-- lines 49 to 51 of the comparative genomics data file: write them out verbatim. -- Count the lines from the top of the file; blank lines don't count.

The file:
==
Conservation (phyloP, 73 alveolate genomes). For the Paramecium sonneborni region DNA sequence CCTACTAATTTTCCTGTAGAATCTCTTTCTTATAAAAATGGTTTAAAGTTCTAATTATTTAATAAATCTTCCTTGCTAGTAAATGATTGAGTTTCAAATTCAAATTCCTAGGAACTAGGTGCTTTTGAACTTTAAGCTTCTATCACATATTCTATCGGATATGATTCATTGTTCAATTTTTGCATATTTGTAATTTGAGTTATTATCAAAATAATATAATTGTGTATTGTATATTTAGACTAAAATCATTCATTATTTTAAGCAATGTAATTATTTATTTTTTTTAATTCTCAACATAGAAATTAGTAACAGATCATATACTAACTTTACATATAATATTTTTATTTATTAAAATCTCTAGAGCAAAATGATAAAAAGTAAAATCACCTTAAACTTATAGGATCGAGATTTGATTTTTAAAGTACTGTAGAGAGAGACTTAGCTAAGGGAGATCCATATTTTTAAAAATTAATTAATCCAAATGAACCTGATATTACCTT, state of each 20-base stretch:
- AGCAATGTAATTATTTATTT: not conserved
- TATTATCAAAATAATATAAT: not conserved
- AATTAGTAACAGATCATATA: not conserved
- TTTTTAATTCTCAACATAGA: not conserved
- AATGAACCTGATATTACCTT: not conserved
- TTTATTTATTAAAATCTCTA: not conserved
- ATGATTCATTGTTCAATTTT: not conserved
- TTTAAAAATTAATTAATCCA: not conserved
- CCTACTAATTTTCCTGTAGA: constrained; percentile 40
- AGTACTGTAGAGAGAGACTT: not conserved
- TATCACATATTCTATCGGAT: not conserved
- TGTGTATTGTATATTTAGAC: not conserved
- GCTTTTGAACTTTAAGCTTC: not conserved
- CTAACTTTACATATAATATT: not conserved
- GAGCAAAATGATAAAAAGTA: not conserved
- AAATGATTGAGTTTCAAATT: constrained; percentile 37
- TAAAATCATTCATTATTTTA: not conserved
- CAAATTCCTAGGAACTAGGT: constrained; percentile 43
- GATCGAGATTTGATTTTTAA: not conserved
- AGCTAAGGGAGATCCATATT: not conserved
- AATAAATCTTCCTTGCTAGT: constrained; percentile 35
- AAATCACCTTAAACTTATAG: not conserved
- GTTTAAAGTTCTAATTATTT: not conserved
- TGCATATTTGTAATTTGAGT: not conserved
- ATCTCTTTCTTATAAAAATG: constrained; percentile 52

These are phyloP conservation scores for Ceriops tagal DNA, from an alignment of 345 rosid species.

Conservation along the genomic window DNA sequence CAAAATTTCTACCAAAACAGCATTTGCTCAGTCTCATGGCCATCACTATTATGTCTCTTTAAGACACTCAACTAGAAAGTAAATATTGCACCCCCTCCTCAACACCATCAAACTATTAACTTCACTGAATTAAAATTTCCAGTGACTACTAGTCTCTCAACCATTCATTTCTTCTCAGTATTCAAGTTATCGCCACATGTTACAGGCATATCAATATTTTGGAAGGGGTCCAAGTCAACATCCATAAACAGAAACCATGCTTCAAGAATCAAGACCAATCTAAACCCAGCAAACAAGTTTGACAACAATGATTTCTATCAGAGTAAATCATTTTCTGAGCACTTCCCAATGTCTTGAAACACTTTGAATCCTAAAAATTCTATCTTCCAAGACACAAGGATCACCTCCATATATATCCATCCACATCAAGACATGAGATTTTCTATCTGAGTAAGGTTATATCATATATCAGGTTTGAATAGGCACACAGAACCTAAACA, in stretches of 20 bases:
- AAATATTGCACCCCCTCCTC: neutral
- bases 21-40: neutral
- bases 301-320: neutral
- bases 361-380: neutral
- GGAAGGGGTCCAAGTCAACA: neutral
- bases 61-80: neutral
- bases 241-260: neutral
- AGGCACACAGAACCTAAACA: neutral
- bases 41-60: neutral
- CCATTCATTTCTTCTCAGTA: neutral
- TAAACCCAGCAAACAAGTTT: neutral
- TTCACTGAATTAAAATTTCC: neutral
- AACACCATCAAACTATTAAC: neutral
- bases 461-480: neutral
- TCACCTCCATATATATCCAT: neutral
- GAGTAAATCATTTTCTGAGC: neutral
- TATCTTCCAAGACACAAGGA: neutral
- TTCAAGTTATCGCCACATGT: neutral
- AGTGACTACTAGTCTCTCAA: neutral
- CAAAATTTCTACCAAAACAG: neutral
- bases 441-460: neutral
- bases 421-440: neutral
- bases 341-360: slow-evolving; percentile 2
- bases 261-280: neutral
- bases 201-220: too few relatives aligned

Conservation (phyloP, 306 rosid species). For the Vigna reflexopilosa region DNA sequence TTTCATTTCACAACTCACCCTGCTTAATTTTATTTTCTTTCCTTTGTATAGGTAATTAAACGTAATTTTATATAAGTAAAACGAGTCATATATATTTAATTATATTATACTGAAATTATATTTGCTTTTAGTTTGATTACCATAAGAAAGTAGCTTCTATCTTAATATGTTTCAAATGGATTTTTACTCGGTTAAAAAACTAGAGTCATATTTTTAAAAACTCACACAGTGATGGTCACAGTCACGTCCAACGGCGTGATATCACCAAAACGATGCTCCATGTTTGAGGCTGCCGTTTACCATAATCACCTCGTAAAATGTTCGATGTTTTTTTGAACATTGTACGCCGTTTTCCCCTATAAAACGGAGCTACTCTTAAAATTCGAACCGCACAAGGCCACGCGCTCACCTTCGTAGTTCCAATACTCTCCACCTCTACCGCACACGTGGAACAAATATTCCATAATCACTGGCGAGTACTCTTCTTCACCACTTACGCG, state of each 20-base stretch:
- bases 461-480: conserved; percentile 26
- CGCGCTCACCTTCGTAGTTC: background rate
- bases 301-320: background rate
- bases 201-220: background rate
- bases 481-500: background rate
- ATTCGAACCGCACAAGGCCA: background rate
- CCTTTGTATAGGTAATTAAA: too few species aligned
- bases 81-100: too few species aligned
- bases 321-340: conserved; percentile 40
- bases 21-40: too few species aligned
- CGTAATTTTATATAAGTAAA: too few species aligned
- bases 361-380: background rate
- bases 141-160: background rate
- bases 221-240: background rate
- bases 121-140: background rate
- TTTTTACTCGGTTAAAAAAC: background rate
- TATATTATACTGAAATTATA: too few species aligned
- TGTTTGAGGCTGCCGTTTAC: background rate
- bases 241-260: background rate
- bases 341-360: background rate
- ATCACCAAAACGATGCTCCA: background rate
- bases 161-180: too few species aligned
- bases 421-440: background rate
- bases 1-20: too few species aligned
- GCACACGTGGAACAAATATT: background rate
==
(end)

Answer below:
- bases 441-460: neutral
- bases 421-440: neutral
- bases 341-360: slow-evolving; percentile 2